Reflecting the personality of its combative CEO, Rob Glaser, RealNetworks has never been a company to shrink from a fight. Over the years, it has gone head-to-head with Microsoft, Apple, the record industry, and most recently with RealDVD, the movie studios. But its latest challenge to Apple shows a sense of strategic timing hat has been missing from some past Real moves.
As described by my colleague Arik Hesseldahl, Real has sent the iTunes App Store a free app that would bring the $15-a-month Rhapsody subscription music service to the iPhone.
A month ago, I suspect Apple would have rejected Rhapsody out of hand. Apple has been ruthless about blocking apps that competed with its own offerings and Rhapsody definitely competes with iTunes music. Furthermore, Apple CEO Steve Jobs has an undisguised loathing for subscription music services that he claims Apple's customers neither need nor want.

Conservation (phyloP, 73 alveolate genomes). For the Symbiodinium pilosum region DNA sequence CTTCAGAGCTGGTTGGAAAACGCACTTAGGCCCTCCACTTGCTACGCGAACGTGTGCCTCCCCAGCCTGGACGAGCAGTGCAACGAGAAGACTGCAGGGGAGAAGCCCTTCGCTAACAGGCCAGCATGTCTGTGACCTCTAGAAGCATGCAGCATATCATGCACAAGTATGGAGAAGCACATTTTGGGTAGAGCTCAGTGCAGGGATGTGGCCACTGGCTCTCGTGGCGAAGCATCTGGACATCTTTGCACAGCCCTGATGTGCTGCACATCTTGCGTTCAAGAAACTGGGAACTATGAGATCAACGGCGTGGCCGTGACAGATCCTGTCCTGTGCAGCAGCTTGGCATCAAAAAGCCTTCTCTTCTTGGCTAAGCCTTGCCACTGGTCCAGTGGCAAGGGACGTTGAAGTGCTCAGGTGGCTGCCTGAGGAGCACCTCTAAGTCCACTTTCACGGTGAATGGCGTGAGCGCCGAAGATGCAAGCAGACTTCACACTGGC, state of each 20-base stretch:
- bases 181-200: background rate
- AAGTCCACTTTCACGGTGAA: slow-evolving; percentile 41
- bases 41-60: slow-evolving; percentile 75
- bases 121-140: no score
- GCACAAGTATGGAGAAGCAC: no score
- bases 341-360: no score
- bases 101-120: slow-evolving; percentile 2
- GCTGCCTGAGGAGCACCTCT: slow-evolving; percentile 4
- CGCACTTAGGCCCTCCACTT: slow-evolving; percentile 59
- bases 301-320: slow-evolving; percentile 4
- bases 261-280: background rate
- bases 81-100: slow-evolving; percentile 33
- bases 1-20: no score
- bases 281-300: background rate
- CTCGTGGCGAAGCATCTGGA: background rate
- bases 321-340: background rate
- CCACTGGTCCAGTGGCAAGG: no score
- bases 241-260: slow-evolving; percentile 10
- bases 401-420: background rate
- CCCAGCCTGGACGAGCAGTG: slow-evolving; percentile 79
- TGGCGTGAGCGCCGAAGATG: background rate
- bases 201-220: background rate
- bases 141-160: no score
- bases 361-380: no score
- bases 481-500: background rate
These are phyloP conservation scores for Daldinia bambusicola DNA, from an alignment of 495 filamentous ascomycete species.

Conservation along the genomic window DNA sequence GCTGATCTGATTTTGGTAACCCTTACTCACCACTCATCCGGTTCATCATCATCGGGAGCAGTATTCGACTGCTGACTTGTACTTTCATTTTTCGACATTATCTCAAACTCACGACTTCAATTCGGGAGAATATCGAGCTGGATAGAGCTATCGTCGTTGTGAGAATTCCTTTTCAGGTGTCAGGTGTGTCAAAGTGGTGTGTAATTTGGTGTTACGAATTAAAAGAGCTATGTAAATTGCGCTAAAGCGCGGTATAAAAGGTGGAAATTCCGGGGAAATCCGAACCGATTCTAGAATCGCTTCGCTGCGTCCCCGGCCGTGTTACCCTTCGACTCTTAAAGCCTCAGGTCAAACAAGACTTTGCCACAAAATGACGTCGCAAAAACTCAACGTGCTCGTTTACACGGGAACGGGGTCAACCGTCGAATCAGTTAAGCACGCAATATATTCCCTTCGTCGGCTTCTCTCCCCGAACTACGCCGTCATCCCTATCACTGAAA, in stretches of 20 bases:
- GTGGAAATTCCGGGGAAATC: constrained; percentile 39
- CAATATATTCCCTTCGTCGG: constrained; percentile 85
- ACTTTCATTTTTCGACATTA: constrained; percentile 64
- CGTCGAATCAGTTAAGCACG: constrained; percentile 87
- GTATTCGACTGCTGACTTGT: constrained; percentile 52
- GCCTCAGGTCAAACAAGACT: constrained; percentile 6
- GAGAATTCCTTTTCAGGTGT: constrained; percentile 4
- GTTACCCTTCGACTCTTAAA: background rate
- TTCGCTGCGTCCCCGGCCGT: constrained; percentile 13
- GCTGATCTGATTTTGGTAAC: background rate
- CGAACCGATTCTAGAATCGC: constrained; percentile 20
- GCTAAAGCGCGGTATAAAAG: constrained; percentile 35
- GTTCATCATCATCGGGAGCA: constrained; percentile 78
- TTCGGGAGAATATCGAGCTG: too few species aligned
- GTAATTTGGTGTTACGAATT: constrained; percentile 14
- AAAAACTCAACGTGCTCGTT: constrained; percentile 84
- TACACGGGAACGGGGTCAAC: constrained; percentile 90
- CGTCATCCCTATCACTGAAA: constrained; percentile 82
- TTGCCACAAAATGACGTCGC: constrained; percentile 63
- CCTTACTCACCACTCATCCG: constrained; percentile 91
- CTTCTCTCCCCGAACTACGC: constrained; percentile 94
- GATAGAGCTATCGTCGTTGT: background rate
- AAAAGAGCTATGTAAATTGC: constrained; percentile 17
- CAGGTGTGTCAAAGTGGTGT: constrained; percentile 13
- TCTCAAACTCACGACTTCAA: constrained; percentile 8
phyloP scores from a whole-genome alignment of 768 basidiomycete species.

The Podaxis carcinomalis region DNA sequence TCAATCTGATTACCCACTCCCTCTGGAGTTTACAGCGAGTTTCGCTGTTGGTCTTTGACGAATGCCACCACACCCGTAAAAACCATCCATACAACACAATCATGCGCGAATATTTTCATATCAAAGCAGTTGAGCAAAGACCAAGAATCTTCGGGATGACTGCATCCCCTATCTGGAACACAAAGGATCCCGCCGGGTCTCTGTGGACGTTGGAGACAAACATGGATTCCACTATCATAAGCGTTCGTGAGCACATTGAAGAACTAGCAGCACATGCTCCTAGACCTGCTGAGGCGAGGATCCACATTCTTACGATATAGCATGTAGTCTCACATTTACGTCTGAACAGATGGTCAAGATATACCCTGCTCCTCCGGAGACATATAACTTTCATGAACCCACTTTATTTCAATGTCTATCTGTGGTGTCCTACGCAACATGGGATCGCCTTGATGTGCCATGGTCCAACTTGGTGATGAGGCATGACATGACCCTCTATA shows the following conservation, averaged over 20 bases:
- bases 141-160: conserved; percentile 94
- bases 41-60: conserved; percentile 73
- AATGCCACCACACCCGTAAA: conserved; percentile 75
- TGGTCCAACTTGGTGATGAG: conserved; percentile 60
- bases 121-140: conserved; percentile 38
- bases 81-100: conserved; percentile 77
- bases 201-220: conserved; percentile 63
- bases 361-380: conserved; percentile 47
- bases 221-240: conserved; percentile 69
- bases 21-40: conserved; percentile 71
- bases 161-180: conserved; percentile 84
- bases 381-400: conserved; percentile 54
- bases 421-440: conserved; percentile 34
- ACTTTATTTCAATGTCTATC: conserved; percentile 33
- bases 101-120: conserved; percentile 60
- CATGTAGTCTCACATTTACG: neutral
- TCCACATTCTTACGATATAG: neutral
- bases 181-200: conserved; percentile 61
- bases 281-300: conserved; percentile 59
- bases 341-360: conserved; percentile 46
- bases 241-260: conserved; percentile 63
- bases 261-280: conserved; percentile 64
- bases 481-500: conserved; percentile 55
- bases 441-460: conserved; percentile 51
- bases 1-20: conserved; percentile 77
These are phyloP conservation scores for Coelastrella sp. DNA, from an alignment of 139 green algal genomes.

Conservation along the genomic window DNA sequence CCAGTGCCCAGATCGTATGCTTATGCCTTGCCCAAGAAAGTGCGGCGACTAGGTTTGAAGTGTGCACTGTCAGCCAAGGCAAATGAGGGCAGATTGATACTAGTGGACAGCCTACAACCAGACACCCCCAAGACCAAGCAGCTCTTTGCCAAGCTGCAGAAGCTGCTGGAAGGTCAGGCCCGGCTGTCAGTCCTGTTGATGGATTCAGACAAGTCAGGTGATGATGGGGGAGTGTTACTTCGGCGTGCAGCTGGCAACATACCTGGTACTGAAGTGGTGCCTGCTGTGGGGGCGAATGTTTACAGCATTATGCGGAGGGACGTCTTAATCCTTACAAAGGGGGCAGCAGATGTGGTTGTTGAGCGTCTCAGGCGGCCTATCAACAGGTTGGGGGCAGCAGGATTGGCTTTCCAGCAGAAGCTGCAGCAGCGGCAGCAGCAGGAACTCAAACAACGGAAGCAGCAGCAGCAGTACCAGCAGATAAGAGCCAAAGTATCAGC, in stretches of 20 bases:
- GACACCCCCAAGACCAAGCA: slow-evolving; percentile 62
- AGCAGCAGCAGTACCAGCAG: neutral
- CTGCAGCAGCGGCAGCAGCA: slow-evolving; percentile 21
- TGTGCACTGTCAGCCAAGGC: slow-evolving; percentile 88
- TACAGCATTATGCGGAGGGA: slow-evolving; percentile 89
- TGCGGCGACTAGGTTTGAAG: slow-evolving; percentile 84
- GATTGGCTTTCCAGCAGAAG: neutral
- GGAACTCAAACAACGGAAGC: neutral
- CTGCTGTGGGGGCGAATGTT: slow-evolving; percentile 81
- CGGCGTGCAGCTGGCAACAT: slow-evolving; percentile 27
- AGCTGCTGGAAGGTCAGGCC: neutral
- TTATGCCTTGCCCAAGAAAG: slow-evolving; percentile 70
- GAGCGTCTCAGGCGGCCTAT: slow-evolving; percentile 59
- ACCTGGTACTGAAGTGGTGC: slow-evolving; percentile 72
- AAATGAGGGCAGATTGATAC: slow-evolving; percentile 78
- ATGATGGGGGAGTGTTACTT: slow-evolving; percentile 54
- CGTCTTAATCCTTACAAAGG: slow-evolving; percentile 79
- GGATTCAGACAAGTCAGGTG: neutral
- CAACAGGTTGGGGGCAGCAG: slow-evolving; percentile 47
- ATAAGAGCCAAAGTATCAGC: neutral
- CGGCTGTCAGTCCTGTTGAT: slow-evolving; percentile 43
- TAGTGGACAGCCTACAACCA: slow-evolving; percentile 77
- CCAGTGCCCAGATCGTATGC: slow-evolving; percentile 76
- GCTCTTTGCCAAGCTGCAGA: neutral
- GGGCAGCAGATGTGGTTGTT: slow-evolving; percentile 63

But Apple's rejection of the Google Voice telephony app has focused all sorts of unwelcome attention, including a Federal Communications Commission inquiry, on the opaque process by which offerings are approved or rejected. Though Apple and Jobs usually have no problem ignoring public opinion, the heat that might result from a blatant rejection of a competitor's product might be more than they might care to handle right now.
Real got into a major dustup with Apple in 2004. I came up with a version of its Helix digital rights manager that would allow songs sold by its music store to be played on iPods (back then, the idea of legal downloads of DRM-free music was still a distant dream.) apple quickly revised iPods' software to block the Real content. Apple won that round pretty easily, but the new tussle could be tougher.